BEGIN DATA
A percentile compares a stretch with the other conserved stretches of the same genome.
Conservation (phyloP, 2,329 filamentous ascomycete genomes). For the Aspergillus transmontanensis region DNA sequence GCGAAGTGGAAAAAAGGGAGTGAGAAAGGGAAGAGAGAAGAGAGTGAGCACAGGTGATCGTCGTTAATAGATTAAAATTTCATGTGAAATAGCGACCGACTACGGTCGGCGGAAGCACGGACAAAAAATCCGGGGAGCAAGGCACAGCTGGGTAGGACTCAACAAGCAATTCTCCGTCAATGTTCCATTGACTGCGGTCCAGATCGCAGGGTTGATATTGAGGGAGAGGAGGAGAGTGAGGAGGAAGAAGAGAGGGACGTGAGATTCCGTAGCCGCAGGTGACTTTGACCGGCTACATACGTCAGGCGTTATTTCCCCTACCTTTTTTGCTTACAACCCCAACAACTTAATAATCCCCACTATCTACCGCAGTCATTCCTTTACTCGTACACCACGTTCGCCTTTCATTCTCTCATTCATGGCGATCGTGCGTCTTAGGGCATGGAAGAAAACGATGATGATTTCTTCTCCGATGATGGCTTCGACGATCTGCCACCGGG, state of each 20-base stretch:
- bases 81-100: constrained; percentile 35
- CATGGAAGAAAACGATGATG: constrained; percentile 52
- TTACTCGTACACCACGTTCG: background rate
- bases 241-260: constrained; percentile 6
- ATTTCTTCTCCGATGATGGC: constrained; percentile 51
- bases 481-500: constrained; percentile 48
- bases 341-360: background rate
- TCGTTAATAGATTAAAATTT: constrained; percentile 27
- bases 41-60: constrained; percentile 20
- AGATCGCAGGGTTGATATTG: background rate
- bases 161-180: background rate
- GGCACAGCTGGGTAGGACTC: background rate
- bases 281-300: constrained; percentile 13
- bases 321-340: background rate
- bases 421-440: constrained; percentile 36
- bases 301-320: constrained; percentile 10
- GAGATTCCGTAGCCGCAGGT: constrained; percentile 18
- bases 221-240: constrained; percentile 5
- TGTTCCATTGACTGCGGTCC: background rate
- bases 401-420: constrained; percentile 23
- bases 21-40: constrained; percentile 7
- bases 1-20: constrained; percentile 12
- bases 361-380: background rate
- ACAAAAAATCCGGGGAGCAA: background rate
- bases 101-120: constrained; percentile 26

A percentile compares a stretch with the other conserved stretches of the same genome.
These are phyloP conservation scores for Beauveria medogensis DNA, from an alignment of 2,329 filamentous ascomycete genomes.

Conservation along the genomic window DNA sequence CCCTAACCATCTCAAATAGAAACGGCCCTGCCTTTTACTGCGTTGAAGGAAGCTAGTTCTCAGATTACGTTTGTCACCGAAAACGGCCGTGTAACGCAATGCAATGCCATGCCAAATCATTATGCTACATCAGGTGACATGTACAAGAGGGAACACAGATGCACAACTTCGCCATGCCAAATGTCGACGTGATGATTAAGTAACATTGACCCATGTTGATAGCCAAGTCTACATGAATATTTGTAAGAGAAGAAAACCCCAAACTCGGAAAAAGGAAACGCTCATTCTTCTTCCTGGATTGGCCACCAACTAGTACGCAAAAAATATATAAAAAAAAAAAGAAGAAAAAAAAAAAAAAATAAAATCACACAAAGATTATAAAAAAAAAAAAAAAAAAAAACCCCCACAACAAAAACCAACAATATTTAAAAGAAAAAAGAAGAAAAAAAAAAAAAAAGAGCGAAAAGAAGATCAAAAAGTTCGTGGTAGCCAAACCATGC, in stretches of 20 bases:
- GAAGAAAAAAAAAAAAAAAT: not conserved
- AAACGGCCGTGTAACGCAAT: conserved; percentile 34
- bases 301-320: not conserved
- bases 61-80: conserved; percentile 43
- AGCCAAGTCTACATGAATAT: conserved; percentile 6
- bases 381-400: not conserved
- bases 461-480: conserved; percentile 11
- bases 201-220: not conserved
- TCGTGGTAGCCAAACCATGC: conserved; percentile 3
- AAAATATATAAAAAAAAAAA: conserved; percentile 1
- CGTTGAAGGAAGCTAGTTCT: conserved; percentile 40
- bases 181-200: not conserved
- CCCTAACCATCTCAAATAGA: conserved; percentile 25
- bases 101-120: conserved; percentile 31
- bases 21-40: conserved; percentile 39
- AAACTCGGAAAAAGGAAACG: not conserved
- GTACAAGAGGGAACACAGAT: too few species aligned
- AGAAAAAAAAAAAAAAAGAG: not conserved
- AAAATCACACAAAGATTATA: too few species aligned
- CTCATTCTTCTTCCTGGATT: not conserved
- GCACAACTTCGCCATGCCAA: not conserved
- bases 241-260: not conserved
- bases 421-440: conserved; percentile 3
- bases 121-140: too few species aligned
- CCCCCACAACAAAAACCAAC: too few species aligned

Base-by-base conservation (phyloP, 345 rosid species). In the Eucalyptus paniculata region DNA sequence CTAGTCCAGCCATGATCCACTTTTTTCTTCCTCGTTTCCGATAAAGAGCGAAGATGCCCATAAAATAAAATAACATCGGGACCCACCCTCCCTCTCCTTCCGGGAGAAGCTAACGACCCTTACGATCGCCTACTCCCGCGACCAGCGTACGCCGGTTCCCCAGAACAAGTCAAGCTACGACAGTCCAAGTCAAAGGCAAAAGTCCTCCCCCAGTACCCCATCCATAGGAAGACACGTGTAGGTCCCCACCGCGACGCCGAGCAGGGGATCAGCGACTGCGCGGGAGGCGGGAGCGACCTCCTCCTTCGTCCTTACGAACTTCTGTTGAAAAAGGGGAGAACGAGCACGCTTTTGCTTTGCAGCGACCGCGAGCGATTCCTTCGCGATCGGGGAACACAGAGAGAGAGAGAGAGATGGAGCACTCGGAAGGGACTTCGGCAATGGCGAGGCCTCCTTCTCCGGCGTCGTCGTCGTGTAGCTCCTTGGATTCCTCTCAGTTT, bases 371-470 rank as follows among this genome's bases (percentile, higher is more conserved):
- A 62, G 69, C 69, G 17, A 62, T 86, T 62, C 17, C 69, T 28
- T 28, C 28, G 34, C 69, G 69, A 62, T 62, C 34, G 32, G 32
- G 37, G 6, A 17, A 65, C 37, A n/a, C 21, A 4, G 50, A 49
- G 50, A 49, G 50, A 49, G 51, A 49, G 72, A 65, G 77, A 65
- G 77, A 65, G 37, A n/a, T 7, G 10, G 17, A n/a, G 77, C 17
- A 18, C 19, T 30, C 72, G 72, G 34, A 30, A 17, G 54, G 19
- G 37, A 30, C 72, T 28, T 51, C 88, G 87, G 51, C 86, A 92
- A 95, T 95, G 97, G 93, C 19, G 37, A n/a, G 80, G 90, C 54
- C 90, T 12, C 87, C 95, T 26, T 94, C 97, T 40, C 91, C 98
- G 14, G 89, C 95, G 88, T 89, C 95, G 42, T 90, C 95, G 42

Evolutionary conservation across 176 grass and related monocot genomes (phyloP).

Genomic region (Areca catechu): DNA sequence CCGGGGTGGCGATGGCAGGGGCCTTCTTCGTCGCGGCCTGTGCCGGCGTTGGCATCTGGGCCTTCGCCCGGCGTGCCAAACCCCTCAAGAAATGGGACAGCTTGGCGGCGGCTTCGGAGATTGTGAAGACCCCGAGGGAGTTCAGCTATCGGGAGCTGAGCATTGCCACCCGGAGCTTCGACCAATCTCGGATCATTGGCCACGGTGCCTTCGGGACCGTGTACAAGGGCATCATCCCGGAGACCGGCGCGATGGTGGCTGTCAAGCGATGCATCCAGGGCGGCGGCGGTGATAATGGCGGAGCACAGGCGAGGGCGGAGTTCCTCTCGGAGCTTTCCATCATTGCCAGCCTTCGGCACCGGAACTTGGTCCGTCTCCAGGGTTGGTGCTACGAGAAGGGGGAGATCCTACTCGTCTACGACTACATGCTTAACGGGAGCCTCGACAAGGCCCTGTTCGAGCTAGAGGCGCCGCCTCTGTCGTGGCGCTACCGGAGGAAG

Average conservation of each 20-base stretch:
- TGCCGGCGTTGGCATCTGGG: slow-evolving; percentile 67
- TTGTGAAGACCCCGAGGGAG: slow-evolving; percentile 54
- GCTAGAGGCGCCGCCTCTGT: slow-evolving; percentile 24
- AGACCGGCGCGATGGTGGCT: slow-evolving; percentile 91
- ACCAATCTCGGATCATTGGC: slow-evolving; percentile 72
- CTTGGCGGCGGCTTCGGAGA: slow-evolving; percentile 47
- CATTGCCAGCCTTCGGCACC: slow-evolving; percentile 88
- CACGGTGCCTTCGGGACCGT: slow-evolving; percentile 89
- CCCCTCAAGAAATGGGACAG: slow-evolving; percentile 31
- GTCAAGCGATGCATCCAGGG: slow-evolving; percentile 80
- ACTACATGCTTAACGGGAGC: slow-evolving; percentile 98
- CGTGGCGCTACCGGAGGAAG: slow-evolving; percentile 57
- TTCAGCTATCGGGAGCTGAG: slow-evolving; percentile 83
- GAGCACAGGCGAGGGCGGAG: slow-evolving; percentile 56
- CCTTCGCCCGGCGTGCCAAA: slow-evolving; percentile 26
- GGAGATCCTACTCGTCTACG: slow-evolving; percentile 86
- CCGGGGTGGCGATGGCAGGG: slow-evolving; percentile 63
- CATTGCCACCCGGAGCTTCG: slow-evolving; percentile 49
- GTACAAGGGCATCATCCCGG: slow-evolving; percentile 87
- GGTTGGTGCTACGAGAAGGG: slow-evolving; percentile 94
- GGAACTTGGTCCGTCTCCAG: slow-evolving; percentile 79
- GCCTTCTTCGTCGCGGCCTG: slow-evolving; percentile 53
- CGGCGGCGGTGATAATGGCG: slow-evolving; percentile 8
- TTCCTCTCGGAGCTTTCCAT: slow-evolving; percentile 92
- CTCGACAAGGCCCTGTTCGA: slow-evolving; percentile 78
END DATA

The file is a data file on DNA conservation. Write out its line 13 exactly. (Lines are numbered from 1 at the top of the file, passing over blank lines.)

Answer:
- bases 161-180: background rate